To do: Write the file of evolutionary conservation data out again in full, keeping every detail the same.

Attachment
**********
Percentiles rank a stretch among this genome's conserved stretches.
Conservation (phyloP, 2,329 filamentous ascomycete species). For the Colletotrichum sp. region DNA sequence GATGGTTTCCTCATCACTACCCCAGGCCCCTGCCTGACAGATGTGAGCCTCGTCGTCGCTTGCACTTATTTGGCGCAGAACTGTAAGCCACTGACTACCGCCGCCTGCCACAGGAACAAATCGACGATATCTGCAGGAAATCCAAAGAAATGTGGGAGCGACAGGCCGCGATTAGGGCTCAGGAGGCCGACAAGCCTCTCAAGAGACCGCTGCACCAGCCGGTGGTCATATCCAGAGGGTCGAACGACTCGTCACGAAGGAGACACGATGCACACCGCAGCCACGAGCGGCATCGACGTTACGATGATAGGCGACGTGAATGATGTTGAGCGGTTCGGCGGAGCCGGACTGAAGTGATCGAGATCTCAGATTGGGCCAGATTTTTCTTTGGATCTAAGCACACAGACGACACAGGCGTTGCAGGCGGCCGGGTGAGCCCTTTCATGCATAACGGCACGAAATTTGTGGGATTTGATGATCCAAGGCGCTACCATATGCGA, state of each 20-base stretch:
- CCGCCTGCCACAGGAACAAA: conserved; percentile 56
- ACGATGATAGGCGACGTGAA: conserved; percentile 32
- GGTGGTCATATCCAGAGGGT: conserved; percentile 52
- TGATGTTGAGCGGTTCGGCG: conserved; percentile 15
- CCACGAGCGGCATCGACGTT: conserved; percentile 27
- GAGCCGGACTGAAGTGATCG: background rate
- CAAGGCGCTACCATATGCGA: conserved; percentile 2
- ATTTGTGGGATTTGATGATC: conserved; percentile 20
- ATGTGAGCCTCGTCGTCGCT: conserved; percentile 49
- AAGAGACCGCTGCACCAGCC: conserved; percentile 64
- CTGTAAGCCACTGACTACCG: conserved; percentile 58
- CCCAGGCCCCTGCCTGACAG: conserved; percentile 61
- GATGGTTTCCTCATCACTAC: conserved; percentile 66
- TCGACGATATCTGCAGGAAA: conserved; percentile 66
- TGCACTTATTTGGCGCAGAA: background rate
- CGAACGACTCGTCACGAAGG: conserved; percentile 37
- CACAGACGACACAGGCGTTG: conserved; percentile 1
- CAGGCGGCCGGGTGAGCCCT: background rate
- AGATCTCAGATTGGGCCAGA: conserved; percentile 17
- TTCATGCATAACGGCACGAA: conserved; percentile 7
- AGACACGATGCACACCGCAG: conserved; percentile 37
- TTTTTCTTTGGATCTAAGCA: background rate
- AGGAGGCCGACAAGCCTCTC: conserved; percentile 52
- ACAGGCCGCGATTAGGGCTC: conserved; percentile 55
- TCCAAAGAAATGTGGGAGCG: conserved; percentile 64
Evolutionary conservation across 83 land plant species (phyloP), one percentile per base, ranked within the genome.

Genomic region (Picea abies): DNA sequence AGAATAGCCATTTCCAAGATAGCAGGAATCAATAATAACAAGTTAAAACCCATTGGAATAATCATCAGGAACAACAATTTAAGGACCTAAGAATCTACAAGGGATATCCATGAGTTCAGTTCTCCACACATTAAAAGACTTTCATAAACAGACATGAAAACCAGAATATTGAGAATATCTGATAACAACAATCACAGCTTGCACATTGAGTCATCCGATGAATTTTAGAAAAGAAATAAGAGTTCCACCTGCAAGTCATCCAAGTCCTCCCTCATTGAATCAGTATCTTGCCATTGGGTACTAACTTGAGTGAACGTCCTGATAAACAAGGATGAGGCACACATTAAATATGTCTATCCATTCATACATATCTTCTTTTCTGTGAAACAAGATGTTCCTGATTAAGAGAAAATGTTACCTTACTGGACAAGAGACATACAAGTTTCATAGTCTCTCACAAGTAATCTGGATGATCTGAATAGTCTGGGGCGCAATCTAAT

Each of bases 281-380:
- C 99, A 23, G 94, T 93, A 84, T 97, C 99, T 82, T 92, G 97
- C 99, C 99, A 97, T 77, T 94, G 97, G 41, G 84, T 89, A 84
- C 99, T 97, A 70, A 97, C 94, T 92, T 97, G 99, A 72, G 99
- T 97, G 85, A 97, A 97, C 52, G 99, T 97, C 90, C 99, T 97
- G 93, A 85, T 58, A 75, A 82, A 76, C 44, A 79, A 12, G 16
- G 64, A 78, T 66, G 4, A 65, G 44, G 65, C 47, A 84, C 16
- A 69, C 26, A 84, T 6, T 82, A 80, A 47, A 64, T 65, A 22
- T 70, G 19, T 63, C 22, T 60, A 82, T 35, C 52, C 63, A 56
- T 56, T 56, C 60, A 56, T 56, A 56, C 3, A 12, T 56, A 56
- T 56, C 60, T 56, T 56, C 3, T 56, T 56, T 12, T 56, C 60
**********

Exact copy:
Percentiles rank a stretch among this genome's conserved stretches.
Conservation (phyloP, 2,329 filamentous ascomycete species). For the Colletotrichum sp. region DNA sequence GATGGTTTCCTCATCACTACCCCAGGCCCCTGCCTGACAGATGTGAGCCTCGTCGTCGCTTGCACTTATTTGGCGCAGAACTGTAAGCCACTGACTACCGCCGCCTGCCACAGGAACAAATCGACGATATCTGCAGGAAATCCAAAGAAATGTGGGAGCGACAGGCCGCGATTAGGGCTCAGGAGGCCGACAAGCCTCTCAAGAGACCGCTGCACCAGCCGGTGGTCATATCCAGAGGGTCGAACGACTCGTCACGAAGGAGACACGATGCACACCGCAGCCACGAGCGGCATCGACGTTACGATGATAGGCGACGTGAATGATGTTGAGCGGTTCGGCGGAGCCGGACTGAAGTGATCGAGATCTCAGATTGGGCCAGATTTTTCTTTGGATCTAAGCACACAGACGACACAGGCGTTGCAGGCGGCCGGGTGAGCCCTTTCATGCATAACGGCACGAAATTTGTGGGATTTGATGATCCAAGGCGCTACCATATGCGA, state of each 20-base stretch:
- CCGCCTGCCACAGGAACAAA: conserved; percentile 56
- ACGATGATAGGCGACGTGAA: conserved; percentile 32
- GGTGGTCATATCCAGAGGGT: conserved; percentile 52
- TGATGTTGAGCGGTTCGGCG: conserved; percentile 15
- CCACGAGCGGCATCGACGTT: conserved; percentile 27
- GAGCCGGACTGAAGTGATCG: background rate
- CAAGGCGCTACCATATGCGA: conserved; percentile 2
- ATTTGTGGGATTTGATGATC: conserved; percentile 20
- ATGTGAGCCTCGTCGTCGCT: conserved; percentile 49
- AAGAGACCGCTGCACCAGCC: conserved; percentile 64
- CTGTAAGCCACTGACTACCG: conserved; percentile 58
- CCCAGGCCCCTGCCTGACAG: conserved; percentile 61
- GATGGTTTCCTCATCACTAC: conserved; percentile 66
- TCGACGATATCTGCAGGAAA: conserved; percentile 66
- TGCACTTATTTGGCGCAGAA: background rate
- CGAACGACTCGTCACGAAGG: conserved; percentile 37
- CACAGACGACACAGGCGTTG: conserved; percentile 1
- CAGGCGGCCGGGTGAGCCCT: background rate
- AGATCTCAGATTGGGCCAGA: conserved; percentile 17
- TTCATGCATAACGGCACGAA: conserved; percentile 7
- AGACACGATGCACACCGCAG: conserved; percentile 37
- TTTTTCTTTGGATCTAAGCA: background rate
- AGGAGGCCGACAAGCCTCTC: conserved; percentile 52
- ACAGGCCGCGATTAGGGCTC: conserved; percentile 55
- TCCAAAGAAATGTGGGAGCG: conserved; percentile 64
Evolutionary conservation across 83 land plant species (phyloP), one percentile per base, ranked within the genome.

Genomic region (Picea abies): DNA sequence AGAATAGCCATTTCCAAGATAGCAGGAATCAATAATAACAAGTTAAAACCCATTGGAATAATCATCAGGAACAACAATTTAAGGACCTAAGAATCTACAAGGGATATCCATGAGTTCAGTTCTCCACACATTAAAAGACTTTCATAAACAGACATGAAAACCAGAATATTGAGAATATCTGATAACAACAATCACAGCTTGCACATTGAGTCATCCGATGAATTTTAGAAAAGAAATAAGAGTTCCACCTGCAAGTCATCCAAGTCCTCCCTCATTGAATCAGTATCTTGCCATTGGGTACTAACTTGAGTGAACGTCCTGATAAACAAGGATGAGGCACACATTAAATATGTCTATCCATTCATACATATCTTCTTTTCTGTGAAACAAGATGTTCCTGATTAAGAGAAAATGTTACCTTACTGGACAAGAGACATACAAGTTTCATAGTCTCTCACAAGTAATCTGGATGATCTGAATAGTCTGGGGCGCAATCTAAT

Each of bases 281-380:
- C 99, A 23, G 94, T 93, A 84, T 97, C 99, T 82, T 92, G 97
- C 99, C 99, A 97, T 77, T 94, G 97, G 41, G 84, T 89, A 84
- C 99, T 97, A 70, A 97, C 94, T 92, T 97, G 99, A 72, G 99
- T 97, G 85, A 97, A 97, C 52, G 99, T 97, C 90, C 99, T 97
- G 93, A 85, T 58, A 75, A 82, A 76, C 44, A 79, A 12, G 16
- G 64, A 78, T 66, G 4, A 65, G 44, G 65, C 47, A 84, C 16
- A 69, C 26, A 84, T 6, T 82, A 80, A 47, A 64, T 65, A 22
- T 70, G 19, T 63, C 22, T 60, A 82, T 35, C 52, C 63, A 56
- T 56, T 56, C 60, A 56, T 56, A 56, C 3, A 12, T 56, A 56
- T 56, C 60, T 56, T 56, C 3, T 56, T 56, T 12, T 56, C 60